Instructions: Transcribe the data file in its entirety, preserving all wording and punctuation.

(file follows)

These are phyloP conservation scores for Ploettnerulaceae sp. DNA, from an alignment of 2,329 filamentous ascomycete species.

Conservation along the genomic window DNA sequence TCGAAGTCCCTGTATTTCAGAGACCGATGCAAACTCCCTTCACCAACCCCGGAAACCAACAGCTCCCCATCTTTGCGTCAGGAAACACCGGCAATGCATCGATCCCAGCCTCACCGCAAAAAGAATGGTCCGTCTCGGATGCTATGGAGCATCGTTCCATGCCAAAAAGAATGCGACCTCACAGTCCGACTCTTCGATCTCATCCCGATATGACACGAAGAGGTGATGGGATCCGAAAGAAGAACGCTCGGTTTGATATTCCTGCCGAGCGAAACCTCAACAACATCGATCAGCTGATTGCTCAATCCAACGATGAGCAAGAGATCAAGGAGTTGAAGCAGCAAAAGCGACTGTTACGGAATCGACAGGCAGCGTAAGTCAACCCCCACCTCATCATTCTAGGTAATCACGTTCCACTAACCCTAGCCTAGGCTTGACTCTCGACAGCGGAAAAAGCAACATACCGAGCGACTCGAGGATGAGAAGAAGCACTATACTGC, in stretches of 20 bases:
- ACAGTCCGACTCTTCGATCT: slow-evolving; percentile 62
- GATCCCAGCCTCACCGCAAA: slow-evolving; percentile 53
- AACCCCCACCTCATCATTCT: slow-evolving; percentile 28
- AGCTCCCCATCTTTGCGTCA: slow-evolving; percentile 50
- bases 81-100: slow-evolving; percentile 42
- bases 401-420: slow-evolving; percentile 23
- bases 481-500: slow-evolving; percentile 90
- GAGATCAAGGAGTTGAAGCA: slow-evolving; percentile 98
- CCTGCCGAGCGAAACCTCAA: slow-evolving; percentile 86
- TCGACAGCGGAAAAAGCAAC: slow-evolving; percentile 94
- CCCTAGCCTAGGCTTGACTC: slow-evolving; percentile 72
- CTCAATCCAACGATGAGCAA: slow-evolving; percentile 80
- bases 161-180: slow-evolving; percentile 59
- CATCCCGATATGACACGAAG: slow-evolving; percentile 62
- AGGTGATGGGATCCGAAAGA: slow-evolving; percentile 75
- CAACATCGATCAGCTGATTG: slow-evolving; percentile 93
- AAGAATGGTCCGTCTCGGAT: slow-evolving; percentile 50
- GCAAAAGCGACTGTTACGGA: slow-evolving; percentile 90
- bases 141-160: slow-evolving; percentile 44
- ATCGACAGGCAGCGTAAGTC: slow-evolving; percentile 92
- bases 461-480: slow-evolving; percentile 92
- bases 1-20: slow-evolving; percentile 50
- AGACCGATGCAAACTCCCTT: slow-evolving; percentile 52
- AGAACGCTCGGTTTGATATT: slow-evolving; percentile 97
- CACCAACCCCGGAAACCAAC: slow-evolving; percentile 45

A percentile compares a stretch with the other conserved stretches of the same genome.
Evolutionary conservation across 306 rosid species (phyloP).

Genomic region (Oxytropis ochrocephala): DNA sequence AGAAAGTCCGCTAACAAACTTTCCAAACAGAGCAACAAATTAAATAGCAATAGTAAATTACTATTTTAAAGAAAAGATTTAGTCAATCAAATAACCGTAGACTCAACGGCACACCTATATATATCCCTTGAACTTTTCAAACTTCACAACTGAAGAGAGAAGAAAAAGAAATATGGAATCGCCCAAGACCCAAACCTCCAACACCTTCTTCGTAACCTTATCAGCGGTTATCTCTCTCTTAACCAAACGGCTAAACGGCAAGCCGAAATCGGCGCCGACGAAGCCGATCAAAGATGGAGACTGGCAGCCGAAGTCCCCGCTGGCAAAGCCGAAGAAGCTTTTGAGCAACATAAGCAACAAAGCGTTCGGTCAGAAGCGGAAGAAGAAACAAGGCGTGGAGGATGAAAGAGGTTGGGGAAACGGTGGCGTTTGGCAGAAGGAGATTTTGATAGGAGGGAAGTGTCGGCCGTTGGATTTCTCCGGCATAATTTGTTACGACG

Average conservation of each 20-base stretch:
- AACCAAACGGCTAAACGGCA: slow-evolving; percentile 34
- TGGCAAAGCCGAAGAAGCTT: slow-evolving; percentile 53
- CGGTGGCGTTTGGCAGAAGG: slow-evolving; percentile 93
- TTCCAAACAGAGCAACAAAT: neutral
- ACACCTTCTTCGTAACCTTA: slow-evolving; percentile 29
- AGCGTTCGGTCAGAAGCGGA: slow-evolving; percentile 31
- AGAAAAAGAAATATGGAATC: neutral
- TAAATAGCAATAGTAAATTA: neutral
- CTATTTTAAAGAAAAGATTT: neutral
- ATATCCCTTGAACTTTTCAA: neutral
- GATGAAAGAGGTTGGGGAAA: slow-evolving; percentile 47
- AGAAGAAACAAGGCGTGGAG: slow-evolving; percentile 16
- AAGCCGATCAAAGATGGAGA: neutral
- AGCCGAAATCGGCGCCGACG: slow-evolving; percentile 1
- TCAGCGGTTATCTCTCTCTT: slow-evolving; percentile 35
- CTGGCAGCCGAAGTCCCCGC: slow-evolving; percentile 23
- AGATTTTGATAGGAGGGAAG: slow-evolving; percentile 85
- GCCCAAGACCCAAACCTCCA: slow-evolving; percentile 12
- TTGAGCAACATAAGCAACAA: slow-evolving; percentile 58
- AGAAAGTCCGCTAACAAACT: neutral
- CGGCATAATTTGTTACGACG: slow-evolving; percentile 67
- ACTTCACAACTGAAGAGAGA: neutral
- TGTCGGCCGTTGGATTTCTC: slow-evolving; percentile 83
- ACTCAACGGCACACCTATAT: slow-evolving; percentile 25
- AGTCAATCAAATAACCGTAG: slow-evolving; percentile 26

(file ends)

These are phyloP conservation scores for Ploettnerulaceae sp. DNA, from an alignment of 2,329 filamentous ascomycete species.

Conservation along the genomic window DNA sequence TCGAAGTCCCTGTATTTCAGAGACCGATGCAAACTCCCTTCACCAACCCCGGAAACCAACAGCTCCCCATCTTTGCGTCAGGAAACACCGGCAATGCATCGATCCCAGCCTCACCGCAAAAAGAATGGTCCGTCTCGGATGCTATGGAGCATCGTTCCATGCCAAAAAGAATGCGACCTCACAGTCCGACTCTTCGATCTCATCCCGATATGACACGAAGAGGTGATGGGATCCGAAAGAAGAACGCTCGGTTTGATATTCCTGCCGAGCGAAACCTCAACAACATCGATCAGCTGATTGCTCAATCCAACGATGAGCAAGAGATCAAGGAGTTGAAGCAGCAAAAGCGACTGTTACGGAATCGACAGGCAGCGTAAGTCAACCCCCACCTCATCATTCTAGGTAATCACGTTCCACTAACCCTAGCCTAGGCTTGACTCTCGACAGCGGAAAAAGCAACATACCGAGCGACTCGAGGATGAGAAGAAGCACTATACTGC, in stretches of 20 bases:
- ACAGTCCGACTCTTCGATCT: slow-evolving; percentile 62
- GATCCCAGCCTCACCGCAAA: slow-evolving; percentile 53
- AACCCCCACCTCATCATTCT: slow-evolving; percentile 28
- AGCTCCCCATCTTTGCGTCA: slow-evolving; percentile 50
- bases 81-100: slow-evolving; percentile 42
- bases 401-420: slow-evolving; percentile 23
- bases 481-500: slow-evolving; percentile 90
- GAGATCAAGGAGTTGAAGCA: slow-evolving; percentile 98
- CCTGCCGAGCGAAACCTCAA: slow-evolving; percentile 86
- TCGACAGCGGAAAAAGCAAC: slow-evolving; percentile 94
- CCCTAGCCTAGGCTTGACTC: slow-evolving; percentile 72
- CTCAATCCAACGATGAGCAA: slow-evolving; percentile 80
- bases 161-180: slow-evolving; percentile 59
- CATCCCGATATGACACGAAG: slow-evolving; percentile 62
- AGGTGATGGGATCCGAAAGA: slow-evolving; percentile 75
- CAACATCGATCAGCTGATTG: slow-evolving; percentile 93
- AAGAATGGTCCGTCTCGGAT: slow-evolving; percentile 50
- GCAAAAGCGACTGTTACGGA: slow-evolving; percentile 90
- bases 141-160: slow-evolving; percentile 44
- ATCGACAGGCAGCGTAAGTC: slow-evolving; percentile 92
- bases 461-480: slow-evolving; percentile 92
- bases 1-20: slow-evolving; percentile 50
- AGACCGATGCAAACTCCCTT: slow-evolving; percentile 52
- AGAACGCTCGGTTTGATATT: slow-evolving; percentile 97
- CACCAACCCCGGAAACCAAC: slow-evolving; percentile 45

A percentile compares a stretch with the other conserved stretches of the same genome.
Evolutionary conservation across 306 rosid species (phyloP).

Genomic region (Oxytropis ochrocephala): DNA sequence AGAAAGTCCGCTAACAAACTTTCCAAACAGAGCAACAAATTAAATAGCAATAGTAAATTACTATTTTAAAGAAAAGATTTAGTCAATCAAATAACCGTAGACTCAACGGCACACCTATATATATCCCTTGAACTTTTCAAACTTCACAACTGAAGAGAGAAGAAAAAGAAATATGGAATCGCCCAAGACCCAAACCTCCAACACCTTCTTCGTAACCTTATCAGCGGTTATCTCTCTCTTAACCAAACGGCTAAACGGCAAGCCGAAATCGGCGCCGACGAAGCCGATCAAAGATGGAGACTGGCAGCCGAAGTCCCCGCTGGCAAAGCCGAAGAAGCTTTTGAGCAACATAAGCAACAAAGCGTTCGGTCAGAAGCGGAAGAAGAAACAAGGCGTGGAGGATGAAAGAGGTTGGGGAAACGGTGGCGTTTGGCAGAAGGAGATTTTGATAGGAGGGAAGTGTCGGCCGTTGGATTTCTCCGGCATAATTTGTTACGACG

Average conservation of each 20-base stretch:
- AACCAAACGGCTAAACGGCA: slow-evolving; percentile 34
- TGGCAAAGCCGAAGAAGCTT: slow-evolving; percentile 53
- CGGTGGCGTTTGGCAGAAGG: slow-evolving; percentile 93
- TTCCAAACAGAGCAACAAAT: neutral
- ACACCTTCTTCGTAACCTTA: slow-evolving; percentile 29
- AGCGTTCGGTCAGAAGCGGA: slow-evolving; percentile 31
- AGAAAAAGAAATATGGAATC: neutral
- TAAATAGCAATAGTAAATTA: neutral
- CTATTTTAAAGAAAAGATTT: neutral
- ATATCCCTTGAACTTTTCAA: neutral
- GATGAAAGAGGTTGGGGAAA: slow-evolving; percentile 47
- AGAAGAAACAAGGCGTGGAG: slow-evolving; percentile 16
- AAGCCGATCAAAGATGGAGA: neutral
- AGCCGAAATCGGCGCCGACG: slow-evolving; percentile 1
- TCAGCGGTTATCTCTCTCTT: slow-evolving; percentile 35
- CTGGCAGCCGAAGTCCCCGC: slow-evolving; percentile 23
- AGATTTTGATAGGAGGGAAG: slow-evolving; percentile 85
- GCCCAAGACCCAAACCTCCA: slow-evolving; percentile 12
- TTGAGCAACATAAGCAACAA: slow-evolving; percentile 58
- AGAAAGTCCGCTAACAAACT: neutral
- CGGCATAATTTGTTACGACG: slow-evolving; percentile 67
- ACTTCACAACTGAAGAGAGA: neutral
- TGTCGGCCGTTGGATTTCTC: slow-evolving; percentile 83
- ACTCAACGGCACACCTATAT: slow-evolving; percentile 25
- AGTCAATCAAATAACCGTAG: slow-evolving; percentile 26